The American Dream is indefinable. There is no one set of words or characteristics that the entire population assigns directly to its definition. With the American population consisting of people of various races, ethnicities, ages, classes, and genders, it seems trivial to even attempt to attribute a single definition to the concept of the American Dream. It is this inability however, to be confined within one single meaning, that allows for the American Dream to govern the desires and goals of the large and diverse American population. And, regardless of all of the heterogeneity within society, the American Dream is generally a goal of all American peoples. In examining this idea, I began to think about the specific meanings attributed to the American Dream for different types of individuals. I broadly outlined the American Dream for myself, to represent the belief in hard work as a pathway to success and raising oneself in society. Consequently, this higher position in society allows for the possession of increased amounts of power. My definition however, neglects to take into account the certain other societal constructs that could possibly have a decisive role in how to both define and achieve the American Dream for the wide variety of people who pursue it.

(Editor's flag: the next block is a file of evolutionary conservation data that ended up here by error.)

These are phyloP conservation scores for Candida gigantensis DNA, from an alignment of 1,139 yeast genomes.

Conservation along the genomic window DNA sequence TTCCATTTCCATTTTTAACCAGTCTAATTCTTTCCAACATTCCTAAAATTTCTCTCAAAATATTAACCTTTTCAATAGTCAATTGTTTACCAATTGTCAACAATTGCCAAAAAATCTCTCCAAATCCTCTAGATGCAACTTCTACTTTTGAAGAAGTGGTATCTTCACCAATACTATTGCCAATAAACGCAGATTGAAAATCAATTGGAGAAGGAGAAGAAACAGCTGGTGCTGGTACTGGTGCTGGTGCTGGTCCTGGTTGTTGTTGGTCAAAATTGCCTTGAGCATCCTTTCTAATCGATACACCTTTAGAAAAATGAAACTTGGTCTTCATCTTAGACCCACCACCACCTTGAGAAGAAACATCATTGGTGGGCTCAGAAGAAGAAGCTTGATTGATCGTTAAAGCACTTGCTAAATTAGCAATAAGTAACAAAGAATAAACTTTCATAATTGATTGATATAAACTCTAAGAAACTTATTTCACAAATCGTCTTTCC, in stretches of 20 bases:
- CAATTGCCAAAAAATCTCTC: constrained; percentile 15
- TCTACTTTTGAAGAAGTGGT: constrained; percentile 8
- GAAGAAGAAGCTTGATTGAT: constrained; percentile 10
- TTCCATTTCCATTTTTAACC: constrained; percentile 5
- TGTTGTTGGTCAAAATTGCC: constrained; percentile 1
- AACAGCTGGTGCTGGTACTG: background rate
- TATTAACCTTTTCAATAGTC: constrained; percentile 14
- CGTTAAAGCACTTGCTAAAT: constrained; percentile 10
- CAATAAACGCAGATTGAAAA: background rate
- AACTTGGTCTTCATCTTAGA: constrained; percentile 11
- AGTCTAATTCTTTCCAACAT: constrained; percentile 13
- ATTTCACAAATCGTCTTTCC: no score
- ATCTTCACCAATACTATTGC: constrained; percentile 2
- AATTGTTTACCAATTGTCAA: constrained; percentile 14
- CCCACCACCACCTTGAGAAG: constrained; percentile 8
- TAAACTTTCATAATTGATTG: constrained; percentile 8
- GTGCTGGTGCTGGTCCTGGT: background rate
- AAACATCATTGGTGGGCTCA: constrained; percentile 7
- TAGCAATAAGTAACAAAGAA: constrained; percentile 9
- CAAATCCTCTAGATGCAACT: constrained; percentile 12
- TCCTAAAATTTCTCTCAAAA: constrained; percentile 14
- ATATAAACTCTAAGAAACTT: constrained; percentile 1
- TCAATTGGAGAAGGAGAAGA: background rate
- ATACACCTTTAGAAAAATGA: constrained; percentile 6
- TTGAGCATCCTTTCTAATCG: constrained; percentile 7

The American dream can be defined as the promise of living in America with opportunities for all, regardless of social class, and according to their ability and effort (Schnell, 2010). Proponents of the American dream believe that there is equal opportunity for all in the American society to achieve success. Success is not pegged on social status, race, or creed, but rather on an individual’s own efforts. The definition of the American dream has unique interpretations to different people. The most common meaning is that of a life of abundance and prosperity, characterized by economic rewards that enable one to live a middle class life of comfort. Here, success is measured by material possessions such as beautiful homes, cars, a high